As more and more interpreting work has gone online, the quest for the perfect headphones has begun in earnest.

Yet unpacking the jargon and discovering your ideal pair of headphones is quite the challenge!

After all, headphones come in all shapes and sizes. And the terminology used to describe all these shapes and sizes can be overwhelming.

Never fear - we’re here to help!

The anatomy of headphones

Let’s begin with a tour of headphones.

For starters, remember that headphones do not have a microphone, while headsets do. We’ll cover headsets in a later article, but many of the concepts you’ll learn now will also apply to headsets.

Headphones that cover one ear are called monaural headphones, while headphones with two ear muffs are called binaural headphones.

Headphones are designed to be “closed-back,” “semi-closed” or “open-back.” This indicates how much sound can exit the headphones through the “cups” or “muffs” over your ears:

  • Open-back headphones allow air and sound to pass freely through the ear cup, offering more natural sound. But as a result, sound can bleed into your microphone, so watch your volume!
  • Closed-back headphones block out external sound, making them ideal for noisy environments. However, since they "seal" to your head, they can create pressure which might make you feel like sound is coming through a tunnel or echoing. To make it easier to hear yourself speaking, closed-back headphones may come with side-tone software adjustments, or can be used with microphones with provide side-tone or “monitoring” which feeds your voice back into your headphones.
  • Semi-open or semi-closed headphones create a partial seal and allow some air and sound to pass through the housing.

Headphones can cover your ears, rest on your ears, or nestle into your ears. We’ll cover over-ear and on-ear options in just a minute.

Headphones can be wireless or connect to your device using a cable. Always use cabled headphones for interpreting to ensure a stable signal.

The plug on the end of your headphone, microphone or headset cable is called a connector. You insert the connector into a socket called a jack (for analog connectors) or port (for USB connectors).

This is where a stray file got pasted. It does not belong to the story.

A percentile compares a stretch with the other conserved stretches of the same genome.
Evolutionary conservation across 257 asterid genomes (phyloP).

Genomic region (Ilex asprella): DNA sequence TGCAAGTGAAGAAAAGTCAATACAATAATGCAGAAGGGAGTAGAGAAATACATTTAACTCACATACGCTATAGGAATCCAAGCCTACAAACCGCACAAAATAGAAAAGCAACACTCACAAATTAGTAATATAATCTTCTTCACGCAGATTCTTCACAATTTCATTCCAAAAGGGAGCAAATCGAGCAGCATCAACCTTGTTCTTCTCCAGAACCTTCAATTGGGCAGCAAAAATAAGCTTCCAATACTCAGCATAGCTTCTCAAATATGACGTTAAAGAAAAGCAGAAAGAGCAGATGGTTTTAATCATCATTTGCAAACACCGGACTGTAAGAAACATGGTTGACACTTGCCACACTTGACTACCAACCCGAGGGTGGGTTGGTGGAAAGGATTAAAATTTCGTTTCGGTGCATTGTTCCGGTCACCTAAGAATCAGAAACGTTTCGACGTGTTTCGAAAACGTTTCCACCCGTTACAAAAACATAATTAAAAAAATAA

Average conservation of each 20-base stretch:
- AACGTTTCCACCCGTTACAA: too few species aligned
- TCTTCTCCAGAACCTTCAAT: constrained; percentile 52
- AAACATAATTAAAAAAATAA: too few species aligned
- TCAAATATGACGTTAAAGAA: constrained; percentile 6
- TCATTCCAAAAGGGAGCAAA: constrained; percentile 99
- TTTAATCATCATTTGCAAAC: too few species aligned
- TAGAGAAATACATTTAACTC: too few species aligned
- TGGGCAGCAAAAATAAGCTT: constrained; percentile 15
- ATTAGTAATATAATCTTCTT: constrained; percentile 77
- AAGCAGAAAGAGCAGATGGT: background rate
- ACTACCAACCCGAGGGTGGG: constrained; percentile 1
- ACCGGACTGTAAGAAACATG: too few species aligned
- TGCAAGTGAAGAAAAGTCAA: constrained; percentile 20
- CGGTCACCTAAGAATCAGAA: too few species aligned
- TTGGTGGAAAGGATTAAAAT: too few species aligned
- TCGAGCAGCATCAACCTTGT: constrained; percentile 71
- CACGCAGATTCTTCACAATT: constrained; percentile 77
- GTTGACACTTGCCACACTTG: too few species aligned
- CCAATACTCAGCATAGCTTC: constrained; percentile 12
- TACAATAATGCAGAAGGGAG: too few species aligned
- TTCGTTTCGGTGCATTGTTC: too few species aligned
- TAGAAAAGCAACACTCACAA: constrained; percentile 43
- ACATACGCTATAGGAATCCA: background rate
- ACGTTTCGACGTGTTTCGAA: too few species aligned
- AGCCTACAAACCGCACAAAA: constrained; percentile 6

Most interpreters use headphones with a 3.5 mm analog connector, also known as a “mini-plug” or ‘⅛” plug. Although many headphone models have a 6.3 mm analog connector (“¼” plug), 3.5 mm models are the easiest to use with consumer electronics, since you usually won’t need an adapter.

You can use an external sound card (also known as an “audio interface”) with a USB connector to convert analog signal from your headphones or microphone to digital signals your computer can understand. Your sound card can be as small as your thumb; larger models offer additional controls. If you plug 3.5 mm headphones straight into your computer’s 3.5 mm jack, your computer will use its internal “sound card” software. Using an external sound card can make your headphones easier to detect for RSI platforms using Google Chrome.

Bear in mind that most headsets have a digital USB-A or USB-C connector that includes a built-in sound card, since the USB connection is digital. While USB-A connectors have been around for many years, the smaller USB-C connector can be found on many newer devices. You can also purchase a USB-A to USB-C adapter if needed.

Some headsets have an in-line controller, a small device in the cable that may allow you to turn the headset on or off, mute it, or adjust the volume. We’ll discuss headsets in a later article.

The International Organization for Standardization (ISO) establishes a frequency response range of 125 - 15000 Hertz (Hz) for interpreting headphones. That sounds like technical mumbo jumbo, but the principle is simple: humans can typically hear from a bass frequency of 20 Hz to a treble frequency of 20,000 Hz. For optimal audio, you’ll want to ensure that both your headphone speakers and microphone span that range.

Now that we’ve gotten the basic terminology out of the way, let’s take a closer look at different types of headphones.

Over-ear headphones